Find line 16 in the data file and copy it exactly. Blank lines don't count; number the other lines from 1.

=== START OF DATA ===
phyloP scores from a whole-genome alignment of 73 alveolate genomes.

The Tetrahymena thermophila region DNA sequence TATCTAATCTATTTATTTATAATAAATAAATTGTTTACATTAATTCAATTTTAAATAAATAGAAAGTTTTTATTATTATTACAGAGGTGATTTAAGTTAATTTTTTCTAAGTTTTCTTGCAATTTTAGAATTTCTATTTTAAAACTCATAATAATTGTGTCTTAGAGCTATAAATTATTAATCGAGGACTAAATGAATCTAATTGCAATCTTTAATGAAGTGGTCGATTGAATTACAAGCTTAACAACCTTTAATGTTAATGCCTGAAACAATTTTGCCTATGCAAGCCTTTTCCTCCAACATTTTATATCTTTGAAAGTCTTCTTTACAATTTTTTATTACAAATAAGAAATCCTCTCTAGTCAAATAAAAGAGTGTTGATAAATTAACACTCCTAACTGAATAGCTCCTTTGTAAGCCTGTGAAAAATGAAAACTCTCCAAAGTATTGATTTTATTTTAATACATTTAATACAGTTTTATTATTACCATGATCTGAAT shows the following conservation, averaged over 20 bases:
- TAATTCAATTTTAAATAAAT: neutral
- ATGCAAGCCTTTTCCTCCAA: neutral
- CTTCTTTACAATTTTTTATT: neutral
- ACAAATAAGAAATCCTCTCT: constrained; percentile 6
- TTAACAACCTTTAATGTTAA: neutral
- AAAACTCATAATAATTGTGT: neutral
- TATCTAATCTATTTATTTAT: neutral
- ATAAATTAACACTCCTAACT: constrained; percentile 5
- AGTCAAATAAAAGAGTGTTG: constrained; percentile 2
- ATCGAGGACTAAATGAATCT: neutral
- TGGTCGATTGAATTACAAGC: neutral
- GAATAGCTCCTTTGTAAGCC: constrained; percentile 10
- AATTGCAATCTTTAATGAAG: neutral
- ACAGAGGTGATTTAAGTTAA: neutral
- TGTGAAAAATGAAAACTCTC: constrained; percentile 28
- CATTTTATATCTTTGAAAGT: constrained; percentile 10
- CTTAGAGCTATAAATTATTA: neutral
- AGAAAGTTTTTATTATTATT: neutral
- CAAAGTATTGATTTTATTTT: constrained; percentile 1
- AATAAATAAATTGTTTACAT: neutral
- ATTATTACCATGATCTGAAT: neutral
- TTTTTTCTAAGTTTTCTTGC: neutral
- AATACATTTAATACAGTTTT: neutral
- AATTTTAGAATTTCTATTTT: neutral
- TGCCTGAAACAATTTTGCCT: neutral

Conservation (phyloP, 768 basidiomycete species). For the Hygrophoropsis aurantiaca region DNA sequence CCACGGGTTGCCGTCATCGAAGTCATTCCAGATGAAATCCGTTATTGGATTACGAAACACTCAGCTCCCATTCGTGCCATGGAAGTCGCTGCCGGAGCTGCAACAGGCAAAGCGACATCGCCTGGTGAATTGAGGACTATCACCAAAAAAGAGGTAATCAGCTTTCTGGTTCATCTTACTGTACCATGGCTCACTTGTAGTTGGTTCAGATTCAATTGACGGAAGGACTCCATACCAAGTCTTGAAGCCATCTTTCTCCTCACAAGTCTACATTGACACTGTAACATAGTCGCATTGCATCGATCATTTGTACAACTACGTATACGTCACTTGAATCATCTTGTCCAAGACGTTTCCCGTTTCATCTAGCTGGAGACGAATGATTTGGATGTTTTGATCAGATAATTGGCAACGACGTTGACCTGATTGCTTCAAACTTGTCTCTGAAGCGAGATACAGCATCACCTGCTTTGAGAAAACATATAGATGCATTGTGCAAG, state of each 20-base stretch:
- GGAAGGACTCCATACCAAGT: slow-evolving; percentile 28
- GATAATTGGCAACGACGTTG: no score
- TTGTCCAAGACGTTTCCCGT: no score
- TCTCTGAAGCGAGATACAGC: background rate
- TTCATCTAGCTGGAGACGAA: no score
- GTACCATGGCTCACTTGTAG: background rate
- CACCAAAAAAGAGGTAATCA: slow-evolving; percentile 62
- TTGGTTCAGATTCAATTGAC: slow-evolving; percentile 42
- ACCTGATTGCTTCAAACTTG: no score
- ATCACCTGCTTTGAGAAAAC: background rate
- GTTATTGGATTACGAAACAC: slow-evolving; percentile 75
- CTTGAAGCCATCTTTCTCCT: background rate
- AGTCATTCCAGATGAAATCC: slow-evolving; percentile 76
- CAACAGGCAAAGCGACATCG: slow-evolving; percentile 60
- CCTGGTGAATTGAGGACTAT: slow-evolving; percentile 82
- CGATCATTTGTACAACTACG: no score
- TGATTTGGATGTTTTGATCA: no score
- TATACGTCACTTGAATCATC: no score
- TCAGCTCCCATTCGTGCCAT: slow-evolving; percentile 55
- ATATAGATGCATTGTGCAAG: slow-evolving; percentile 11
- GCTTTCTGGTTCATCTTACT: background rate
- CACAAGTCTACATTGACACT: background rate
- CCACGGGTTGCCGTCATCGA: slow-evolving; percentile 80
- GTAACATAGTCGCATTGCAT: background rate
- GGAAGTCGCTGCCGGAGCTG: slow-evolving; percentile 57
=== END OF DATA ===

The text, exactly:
- ACAGAGGTGATTTAAGTTAA: neutral